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‘Trying to get ahead of the curve’ - How would tighter restrictions impact Norwich?

PUBLISHED: 06:30 21 October 2020 | UPDATED: 13:41 21 October 2020

David Cox, owner of Butterfly Boutique in Norwich, with sales assistant Megan Mayhew. Picture: Sophie Wyllie

David Cox, owner of Butterfly Boutique in Norwich, with sales assistant Megan Mayhew. Picture: Sophie Wyllie

Sophie Wyllie

As the rate of coronavirus cases in Norwich tops 100 per 100,000 people, calls are being made by concerned public health officials for us all to help stop the spread.

Shoppers out in force wearing masks in Norwich city centre on the first day it became mandatory for shoppers to wear face coverings in shops. Picture: DENISE BRADLEYShoppers out in force wearing masks in Norwich city centre on the first day it became mandatory for shoppers to wear face coverings in shops. Picture: DENISE BRADLEY

Between the end of September and October 10 the incidence in the city had trebled.

Despite the increase Norwich, which is in the government’s lowest Covid-19 alert level, numbers remain lower than cities elsewhere around the country.

But how do people in Norwich feel about the possibility of tighter restrictions?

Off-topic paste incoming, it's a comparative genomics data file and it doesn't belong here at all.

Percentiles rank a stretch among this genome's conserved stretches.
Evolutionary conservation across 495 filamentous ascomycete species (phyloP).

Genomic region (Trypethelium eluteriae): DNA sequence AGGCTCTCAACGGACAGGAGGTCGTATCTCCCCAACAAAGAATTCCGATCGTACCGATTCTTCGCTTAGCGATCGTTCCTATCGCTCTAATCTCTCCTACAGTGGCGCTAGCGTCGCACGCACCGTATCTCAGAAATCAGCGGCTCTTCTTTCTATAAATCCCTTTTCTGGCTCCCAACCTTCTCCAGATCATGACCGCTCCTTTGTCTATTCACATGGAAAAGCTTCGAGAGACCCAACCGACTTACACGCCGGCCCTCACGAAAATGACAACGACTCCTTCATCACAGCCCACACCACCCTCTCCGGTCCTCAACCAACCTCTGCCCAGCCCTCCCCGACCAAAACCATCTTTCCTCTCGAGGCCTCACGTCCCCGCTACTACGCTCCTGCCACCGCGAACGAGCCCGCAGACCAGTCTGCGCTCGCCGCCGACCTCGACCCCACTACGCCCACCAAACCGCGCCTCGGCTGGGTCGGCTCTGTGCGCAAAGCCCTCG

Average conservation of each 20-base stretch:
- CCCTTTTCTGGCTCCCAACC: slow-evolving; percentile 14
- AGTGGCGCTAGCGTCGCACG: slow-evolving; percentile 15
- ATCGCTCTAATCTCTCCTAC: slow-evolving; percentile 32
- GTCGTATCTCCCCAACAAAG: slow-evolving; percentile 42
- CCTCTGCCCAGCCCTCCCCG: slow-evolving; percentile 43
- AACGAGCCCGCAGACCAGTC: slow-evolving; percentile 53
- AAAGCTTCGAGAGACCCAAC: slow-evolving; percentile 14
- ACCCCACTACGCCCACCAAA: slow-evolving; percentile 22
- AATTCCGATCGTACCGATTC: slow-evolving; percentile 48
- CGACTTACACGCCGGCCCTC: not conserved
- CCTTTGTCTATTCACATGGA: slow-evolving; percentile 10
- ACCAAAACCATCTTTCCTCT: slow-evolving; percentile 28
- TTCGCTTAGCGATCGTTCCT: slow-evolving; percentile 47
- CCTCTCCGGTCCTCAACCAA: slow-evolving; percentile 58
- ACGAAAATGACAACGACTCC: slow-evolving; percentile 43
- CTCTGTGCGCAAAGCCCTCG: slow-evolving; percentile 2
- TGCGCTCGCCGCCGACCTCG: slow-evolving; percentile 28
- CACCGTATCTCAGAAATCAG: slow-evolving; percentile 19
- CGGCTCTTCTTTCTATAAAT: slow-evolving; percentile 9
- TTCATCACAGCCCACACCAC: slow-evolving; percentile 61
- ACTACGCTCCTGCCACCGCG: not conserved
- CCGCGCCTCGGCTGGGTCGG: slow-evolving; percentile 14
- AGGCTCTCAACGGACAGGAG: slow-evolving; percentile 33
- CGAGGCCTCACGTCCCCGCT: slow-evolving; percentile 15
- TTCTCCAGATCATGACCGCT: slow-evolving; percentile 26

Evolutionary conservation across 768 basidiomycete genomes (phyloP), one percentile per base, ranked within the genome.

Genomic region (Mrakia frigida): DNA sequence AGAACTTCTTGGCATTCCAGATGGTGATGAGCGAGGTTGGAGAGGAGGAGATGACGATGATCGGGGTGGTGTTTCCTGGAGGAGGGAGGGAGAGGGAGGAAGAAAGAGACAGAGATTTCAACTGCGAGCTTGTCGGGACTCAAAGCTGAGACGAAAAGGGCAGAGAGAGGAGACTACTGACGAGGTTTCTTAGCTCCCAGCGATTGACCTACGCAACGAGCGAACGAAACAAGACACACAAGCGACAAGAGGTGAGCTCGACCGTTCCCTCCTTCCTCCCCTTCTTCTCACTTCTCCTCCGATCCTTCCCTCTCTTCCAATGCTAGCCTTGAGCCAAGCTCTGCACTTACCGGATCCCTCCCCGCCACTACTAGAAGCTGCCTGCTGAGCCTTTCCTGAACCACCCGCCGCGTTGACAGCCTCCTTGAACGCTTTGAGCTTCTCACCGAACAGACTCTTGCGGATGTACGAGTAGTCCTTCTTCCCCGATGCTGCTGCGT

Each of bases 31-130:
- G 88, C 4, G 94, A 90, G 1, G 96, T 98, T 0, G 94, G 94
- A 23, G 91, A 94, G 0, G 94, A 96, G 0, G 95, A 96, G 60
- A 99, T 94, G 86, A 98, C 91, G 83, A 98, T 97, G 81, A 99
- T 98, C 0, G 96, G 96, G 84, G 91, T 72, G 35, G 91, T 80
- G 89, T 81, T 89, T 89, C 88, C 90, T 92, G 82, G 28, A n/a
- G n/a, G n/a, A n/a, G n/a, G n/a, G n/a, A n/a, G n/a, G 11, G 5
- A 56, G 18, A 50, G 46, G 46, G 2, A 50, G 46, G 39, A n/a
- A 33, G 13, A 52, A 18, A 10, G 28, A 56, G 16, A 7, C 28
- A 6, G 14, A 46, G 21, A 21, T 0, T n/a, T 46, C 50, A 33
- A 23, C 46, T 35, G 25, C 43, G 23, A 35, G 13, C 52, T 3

Kim Cooper, joint owner of The Cuppie Hut on Norwich Market. Picture: Sophie WyllieKim Cooper, joint owner of The Cuppie Hut on Norwich Market. Picture: Sophie Wyllie

The clothes shop owner

David Cox, who has owned women’s fashion store Butterly Boutique on White Lion Street for nearly 15 years, believed any future restrictions would cause many businesses in the city to close.

Mr Cox believed the overall restrictions and response to the pandemic was an overreaction, and said most people were being sensible.

The shop owner said his takings and footfall were down 50pc on usual numbers for this time of year.

Dan and Leanne Fridd, owners of Bookbugs and Dragon Tales on Timberhill, Norwich. Picture: Sophie WyllieDan and Leanne Fridd, owners of Bookbugs and Dragon Tales on Timberhill, Norwich. Picture: Sophie Wyllie

He said: “Business is absolutely awful. It is like it is a February, which is traditionally the worst month for trade. I’d say business is worse now than it was when we came out of lockdown in July.